Op-ed: Federal money for Ottawa housing a good step in strengthening the housing continuum

Jason Burggraaf
Jason Burggraaf is executive director of the Greater Ottawa Home Builders’ Association.

For anyone in Ottawa affected by Canada’s housing crisis, this past Monday was a big day.

That’s because the federal government announced $176.3 million in funding to help the City of Ottawa fast-track the construction of almost 4,500 housing units over the next three years with further intention to spur the construction of some 32,000 homes over the next decade.

This is exciting, welcome news that will improve the lives of city residents, allowing them more choice and affordability in their housing options, now and in the future. It is also an incredible opportunity to be ambitious about our growth planning here in the National Capital Region to ensure that residents of this city have a reasonable opportunity to live in a home of their own.

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The announcement covers a lot of ground. Among other things, it will support the construction of affordable housing with a focus on high-density areas, such as those around LRT stations. It will support the conversion of empty office space into much-needed housing, while accelerating the sale and preparation of city-owned lands for homes. 

It will also allow for the construction of multiplexes and low-rise apartments across neighbourhoods, removing barriers to allow at least four units per lot city-wide. And it will help streamline the development application and approval process to ensure that we can get shovels in the ground ASAP to build the secure, vibrant communities Ottawa residents want, with access to all the amenities they need.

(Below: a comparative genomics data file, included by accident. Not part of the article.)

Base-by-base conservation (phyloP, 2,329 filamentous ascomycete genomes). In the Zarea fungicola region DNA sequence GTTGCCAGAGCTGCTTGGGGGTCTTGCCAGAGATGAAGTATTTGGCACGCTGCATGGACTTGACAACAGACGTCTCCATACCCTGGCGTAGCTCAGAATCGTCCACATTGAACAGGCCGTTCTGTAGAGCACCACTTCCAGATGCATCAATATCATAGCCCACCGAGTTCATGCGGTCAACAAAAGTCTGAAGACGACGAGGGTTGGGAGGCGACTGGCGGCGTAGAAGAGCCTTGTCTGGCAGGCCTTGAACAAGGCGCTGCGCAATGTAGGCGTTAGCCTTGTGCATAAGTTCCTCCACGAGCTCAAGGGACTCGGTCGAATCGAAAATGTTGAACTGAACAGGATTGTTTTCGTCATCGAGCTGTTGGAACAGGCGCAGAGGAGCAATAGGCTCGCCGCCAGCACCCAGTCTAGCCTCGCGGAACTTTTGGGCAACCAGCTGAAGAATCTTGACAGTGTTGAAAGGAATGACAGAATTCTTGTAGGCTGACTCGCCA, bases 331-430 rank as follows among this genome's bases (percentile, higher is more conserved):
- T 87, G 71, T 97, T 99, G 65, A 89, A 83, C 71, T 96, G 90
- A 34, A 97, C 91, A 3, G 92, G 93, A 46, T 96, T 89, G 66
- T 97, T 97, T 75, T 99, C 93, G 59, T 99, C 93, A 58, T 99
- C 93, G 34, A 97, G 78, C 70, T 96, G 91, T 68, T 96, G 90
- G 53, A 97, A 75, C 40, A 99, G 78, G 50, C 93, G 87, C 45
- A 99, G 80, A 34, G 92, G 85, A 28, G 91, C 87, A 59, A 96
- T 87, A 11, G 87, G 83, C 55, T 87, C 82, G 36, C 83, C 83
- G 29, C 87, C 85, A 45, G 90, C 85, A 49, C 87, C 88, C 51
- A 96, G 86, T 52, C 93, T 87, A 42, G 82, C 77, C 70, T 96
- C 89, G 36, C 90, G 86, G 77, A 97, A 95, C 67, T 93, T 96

Up to this point, our city has been nibbling at the edges of our ever-growing housing problem, but this announcement will allow us to take a giant bite out of it, moving forward with the bold action necessary to generate the housing supply we desperately need.

We have to remember that housing is a continuum, and a blockage in one housing segment affects the entire ecosystem, throwing everything into disarray. 

That’s why, in addition to a general lack of affordable housing, there is also currently a lack of rental housing, which prevents people from moving into a space of their own; a lack of entry-level housing, which prevents people from moving out of rental apartments into their first home; and a lack of homes appropriate for retirees, which prevents people from freeing up family-sized homes.

To address this, we must take steps to resolve issues throughout the housing continuum concurrently, or we won’t make real progress – and this funding allows us to do that. It will help us manage the accessibility and affordability of housing for decades to come, ensuring that we’re not saddling our children and grandchildren with problems that we should have been able to solve today.

In a statement on Monday, Mayor Mark Sutcliffe noted that the “vast majority” of the funding will go to specific projects to build more affordable homes – and that’s as it should be. But there are other important considerations that can help speed up and enhance how we do this, including improving the application process for developers both big and small, hiring more staff for planning and legal teams so that we can efficiently process those applications, embracing a new electronic process that reduces unnecessarily complicated manual work and red tape, and completing the update to the zoning bylaw so that up to four units can be built per lot. 

Investing in efficiencies in these areas will ensure that we’re creating a truly 21st-century solution that will have lasting, positive impacts on generations of Ottawa residents.

Jason Burggraaf is executive director of the Greater Ottawa Home Builders’ Association.

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